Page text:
Saturday, June 30, 2012

The Cupola House Gardens

Sometimes you just stumble across a beautiful garden. On a Monday morning in May, I made a detour while driving through North Carolina on US Highway 17. Edenton is home to the paternal grandmother in the novel I'm writing. In the past I had driven down the streets of Edenton in an effort to absorb the atmosphere, but I'd never gotten out and walked around. On that Monday last month I parked the car and set out on foot. 

Edenton, North Carolina's Cupola House

Somehow I didn't notice the Cupola House - at least not immediately. It's located next to the library and as a lover of books and libraries I was drawn inside to browse the collection. But I didn't stay indoors long. Instead, I carried on walking around the block, admiring historic homes and the bits of garden that were visible from the street. 

A gorgeous passionflower, of a different variety from those 
I'd seen before, grew on the wall in front of one old house.

So many lovely remnants of the past and so many charming gardens. What must it be like to stroll along these streets every day? 

Far right back: Pomegranate trees stretch skywards
The brilliant coral-colored blossoms on pomegranate trees in one backyard attracted my attention. I snapped a few quick photos over the fence, wondering whether the owners would mind. Then I saw the sign and realized this was the Cupola House, its colonial revival gardens open to the public. I continued around the side, gazing into the garden as I made my way toward the front entrance.  

What I love most about gardens from the American colonial era is that they combined beauty with practicality. The pleasure garden and the kitchen garden each had their place and sometimes that place was side by side, sometimes intertwined.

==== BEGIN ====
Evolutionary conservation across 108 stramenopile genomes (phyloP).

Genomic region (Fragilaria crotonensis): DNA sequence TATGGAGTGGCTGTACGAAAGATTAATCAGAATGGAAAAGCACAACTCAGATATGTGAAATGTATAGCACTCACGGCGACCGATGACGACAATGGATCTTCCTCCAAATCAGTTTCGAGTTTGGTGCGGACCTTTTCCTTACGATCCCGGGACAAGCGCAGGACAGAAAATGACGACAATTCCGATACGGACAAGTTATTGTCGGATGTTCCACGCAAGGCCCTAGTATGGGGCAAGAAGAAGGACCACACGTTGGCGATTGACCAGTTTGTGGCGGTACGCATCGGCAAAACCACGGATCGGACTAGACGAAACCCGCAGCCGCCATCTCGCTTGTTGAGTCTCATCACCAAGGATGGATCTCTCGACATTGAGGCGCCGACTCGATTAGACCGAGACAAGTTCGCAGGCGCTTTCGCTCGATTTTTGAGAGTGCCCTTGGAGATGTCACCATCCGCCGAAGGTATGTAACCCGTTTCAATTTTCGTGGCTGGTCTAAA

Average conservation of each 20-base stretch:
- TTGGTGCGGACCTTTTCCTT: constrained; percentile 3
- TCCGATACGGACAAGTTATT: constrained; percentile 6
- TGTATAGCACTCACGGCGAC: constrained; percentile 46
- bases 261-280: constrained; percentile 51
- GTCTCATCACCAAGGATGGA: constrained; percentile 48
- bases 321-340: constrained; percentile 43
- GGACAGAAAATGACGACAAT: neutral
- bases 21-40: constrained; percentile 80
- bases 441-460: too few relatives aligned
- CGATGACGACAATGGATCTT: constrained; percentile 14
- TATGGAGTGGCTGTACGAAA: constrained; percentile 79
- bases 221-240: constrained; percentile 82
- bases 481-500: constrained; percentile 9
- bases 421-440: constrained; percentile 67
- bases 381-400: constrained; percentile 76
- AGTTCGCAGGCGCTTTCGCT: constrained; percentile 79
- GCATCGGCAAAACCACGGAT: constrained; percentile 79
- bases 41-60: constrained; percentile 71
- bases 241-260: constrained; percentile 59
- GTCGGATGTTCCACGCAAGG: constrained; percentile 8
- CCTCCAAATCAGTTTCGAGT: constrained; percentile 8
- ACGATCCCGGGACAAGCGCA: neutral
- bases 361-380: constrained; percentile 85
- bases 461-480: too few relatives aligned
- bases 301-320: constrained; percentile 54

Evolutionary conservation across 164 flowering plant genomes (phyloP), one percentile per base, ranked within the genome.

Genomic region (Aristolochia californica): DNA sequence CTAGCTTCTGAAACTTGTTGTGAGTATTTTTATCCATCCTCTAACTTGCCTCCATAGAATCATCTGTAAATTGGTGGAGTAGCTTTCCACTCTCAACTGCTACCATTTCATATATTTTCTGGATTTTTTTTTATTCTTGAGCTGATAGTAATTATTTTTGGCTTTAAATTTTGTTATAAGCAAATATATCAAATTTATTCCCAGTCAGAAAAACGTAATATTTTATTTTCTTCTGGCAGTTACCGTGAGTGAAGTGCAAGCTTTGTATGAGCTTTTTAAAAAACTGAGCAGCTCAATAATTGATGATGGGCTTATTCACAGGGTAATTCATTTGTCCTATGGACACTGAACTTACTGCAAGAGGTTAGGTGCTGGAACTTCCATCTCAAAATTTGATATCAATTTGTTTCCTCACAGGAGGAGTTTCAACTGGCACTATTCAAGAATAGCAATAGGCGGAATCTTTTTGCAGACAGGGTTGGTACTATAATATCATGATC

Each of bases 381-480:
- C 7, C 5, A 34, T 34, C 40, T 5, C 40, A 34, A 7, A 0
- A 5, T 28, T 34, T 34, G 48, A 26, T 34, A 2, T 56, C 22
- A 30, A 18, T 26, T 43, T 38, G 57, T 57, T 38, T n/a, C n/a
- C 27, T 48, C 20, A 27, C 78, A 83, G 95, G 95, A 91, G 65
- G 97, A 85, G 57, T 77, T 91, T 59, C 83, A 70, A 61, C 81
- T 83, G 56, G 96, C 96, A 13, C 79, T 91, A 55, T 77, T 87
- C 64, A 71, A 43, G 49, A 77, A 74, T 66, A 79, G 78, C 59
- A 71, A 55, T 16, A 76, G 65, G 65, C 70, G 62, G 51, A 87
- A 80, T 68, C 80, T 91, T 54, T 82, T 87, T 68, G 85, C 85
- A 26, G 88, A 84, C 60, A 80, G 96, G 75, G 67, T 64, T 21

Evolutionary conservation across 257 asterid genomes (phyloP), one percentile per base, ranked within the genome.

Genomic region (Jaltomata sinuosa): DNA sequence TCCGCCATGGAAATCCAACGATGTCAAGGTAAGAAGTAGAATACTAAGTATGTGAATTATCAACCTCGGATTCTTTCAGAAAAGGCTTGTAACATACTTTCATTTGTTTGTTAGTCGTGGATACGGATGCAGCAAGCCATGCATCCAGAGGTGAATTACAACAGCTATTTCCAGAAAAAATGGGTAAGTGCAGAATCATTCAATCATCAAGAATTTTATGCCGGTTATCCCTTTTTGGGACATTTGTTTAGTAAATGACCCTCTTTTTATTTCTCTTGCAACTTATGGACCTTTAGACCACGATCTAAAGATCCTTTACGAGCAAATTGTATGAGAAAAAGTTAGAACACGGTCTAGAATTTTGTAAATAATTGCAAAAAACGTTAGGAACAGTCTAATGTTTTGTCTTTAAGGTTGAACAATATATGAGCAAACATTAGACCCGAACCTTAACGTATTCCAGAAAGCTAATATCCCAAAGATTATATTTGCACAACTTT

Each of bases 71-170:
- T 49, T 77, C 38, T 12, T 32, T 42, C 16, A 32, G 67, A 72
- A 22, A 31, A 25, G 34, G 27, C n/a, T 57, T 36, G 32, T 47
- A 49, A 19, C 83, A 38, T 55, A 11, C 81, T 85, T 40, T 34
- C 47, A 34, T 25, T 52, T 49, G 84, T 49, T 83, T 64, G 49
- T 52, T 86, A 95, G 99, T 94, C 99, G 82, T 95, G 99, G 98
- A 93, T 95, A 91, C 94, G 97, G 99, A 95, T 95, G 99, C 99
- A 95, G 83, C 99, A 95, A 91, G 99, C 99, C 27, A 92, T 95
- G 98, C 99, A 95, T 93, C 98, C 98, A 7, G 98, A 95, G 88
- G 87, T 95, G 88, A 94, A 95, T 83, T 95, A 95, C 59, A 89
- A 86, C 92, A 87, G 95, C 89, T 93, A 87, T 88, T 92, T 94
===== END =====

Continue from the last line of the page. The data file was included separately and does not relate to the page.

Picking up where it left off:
A brochure available in the back garden of the Cupola House provides a partial plant list. The following is but a sample of what grows in these heritage gardens: plum, crabapple, fig, loquat, dogwood, a variety of roses,  lemon balm, yellow flag iris, bluebell, foxglove, larkspur, hollyhock, garlic chives, thyme, tansy.

Yes, it was the pomegranate trees that first drew my attention to the Cupola House garden. What I didn't tell you is that in 2012 I'm having more success with my own pomegranate trees than I have in any year since I first planted them a decade ago. Three out of the four trees currently bear fruit. Seven pomegranates dangle from one tree, eleven from another, and sixteen from yet another. If all continues to go well, in the autumn I'll be spreading plenty of pomegranate love to friends and neighbors. 

The interior of a pomegranate I harvested last year from one of my own trees 

Thursday, June 14, 2012

Volunteering on the Balmacara Estate

Earlier this year I had the opportunity to participate in a conservation camp sponsored by the National Trust for Scotland.  Jon Downie, the Trust’s Outdoor Action Coordinator, led our group of ten Thistle Camp volunteers as we assisted rangers with a variety of tasks on the Balmacara Estate in the Western Highlands.

Through the gorse we go

The meadow

On a morning late in April we dug up yellow flag irises in a secluded meadow on the Estate. In the afternoon we transplanted them in a former pasture fronting the scenic road that goes past Eilean Donan Castle and continues on toward the bridge to the Isle of Skye. 

Digging up flag iris rhizomes

Iris transportation

Because success in transplanting irises depends upon rhizome health, Jon taught us to inspect the irises before plunging our spades into the boggy meadow. He showed us how to easily determine the position of the rhizomes so that we could limit the damage we inflicted on the plants while digging. Yet even with our diligent efforts, we occasionally lifted up spindly fans of sword-shaped green leaves with no rhizome attached.

In the middle distance, a new home for yellow flag irises
We worked hard throughout our Thistle Camp. But the most difficult bit?  Saying good-bye at the end of the week to the Highlands and to fellow team members.

The 2012 Balmacara Thistle Camp team
This photograph taken for me by NTS Ranger Babs Macritchie

To learn more about the Balmacara Thistle Camp read my August 2012 guest post on the National Trust for Scotland Foundation USA blog:

To learn more about the National Trust for Scotland's Balmacara Estate visit:

To learn more about National Trust for Scotland Thistle Camps visit: